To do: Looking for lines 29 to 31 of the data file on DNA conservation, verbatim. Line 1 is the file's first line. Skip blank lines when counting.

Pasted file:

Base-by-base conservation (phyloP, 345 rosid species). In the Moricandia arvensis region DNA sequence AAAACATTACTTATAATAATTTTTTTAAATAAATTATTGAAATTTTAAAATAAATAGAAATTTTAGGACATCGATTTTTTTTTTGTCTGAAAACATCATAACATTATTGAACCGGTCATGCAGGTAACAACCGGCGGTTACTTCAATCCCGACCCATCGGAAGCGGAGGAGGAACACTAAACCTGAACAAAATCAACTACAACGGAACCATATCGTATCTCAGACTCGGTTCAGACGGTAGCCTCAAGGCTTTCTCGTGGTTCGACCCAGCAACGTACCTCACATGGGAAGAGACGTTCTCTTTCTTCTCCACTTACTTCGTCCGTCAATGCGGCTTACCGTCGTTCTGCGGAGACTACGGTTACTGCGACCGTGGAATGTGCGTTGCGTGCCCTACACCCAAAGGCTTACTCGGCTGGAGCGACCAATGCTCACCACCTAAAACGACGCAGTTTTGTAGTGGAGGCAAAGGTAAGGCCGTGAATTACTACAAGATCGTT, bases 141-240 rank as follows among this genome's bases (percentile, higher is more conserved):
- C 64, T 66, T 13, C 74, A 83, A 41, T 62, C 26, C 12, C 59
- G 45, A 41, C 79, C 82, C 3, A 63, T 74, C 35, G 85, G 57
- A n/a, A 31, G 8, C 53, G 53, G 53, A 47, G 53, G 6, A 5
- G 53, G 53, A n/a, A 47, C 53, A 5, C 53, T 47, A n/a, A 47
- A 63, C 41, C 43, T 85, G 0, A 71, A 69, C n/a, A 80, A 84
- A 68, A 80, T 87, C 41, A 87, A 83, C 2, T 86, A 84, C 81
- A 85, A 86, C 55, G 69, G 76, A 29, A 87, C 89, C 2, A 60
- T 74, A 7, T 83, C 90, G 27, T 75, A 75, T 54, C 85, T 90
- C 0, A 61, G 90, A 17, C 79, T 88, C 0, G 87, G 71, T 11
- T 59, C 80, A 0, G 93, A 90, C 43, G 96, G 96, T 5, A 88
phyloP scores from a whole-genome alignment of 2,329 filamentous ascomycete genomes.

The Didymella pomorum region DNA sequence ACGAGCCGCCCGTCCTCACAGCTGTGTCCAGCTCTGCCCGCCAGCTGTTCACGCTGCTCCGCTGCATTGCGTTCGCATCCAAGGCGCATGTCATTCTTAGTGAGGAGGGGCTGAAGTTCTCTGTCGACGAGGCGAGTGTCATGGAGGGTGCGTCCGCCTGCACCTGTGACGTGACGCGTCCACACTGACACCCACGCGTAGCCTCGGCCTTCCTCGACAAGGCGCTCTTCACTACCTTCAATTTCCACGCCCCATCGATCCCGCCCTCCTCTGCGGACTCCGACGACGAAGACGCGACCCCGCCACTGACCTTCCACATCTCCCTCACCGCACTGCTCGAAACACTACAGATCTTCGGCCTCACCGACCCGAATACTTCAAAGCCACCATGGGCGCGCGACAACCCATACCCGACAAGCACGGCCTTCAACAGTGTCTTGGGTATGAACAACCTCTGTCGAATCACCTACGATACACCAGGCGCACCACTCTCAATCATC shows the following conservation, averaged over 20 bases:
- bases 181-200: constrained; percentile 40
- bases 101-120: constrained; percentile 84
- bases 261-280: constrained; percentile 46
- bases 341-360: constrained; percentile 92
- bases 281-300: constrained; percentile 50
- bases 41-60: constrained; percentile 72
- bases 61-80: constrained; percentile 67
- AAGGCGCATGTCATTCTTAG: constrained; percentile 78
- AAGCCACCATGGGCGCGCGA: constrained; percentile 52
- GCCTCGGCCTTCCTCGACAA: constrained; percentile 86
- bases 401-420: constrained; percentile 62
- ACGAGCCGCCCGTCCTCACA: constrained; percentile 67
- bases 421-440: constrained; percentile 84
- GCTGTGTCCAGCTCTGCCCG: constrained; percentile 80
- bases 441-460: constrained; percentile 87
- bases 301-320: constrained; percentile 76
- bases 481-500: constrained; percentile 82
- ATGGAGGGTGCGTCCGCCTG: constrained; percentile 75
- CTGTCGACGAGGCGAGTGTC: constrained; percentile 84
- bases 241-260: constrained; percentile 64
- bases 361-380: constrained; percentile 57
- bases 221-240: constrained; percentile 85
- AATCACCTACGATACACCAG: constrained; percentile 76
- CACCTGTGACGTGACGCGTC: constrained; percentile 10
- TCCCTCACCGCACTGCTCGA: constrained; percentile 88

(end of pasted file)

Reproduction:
- bases 301-320: constrained; percentile 76
- bases 481-500: constrained; percentile 82
- ATGGAGGGTGCGTCCGCCTG: constrained; percentile 75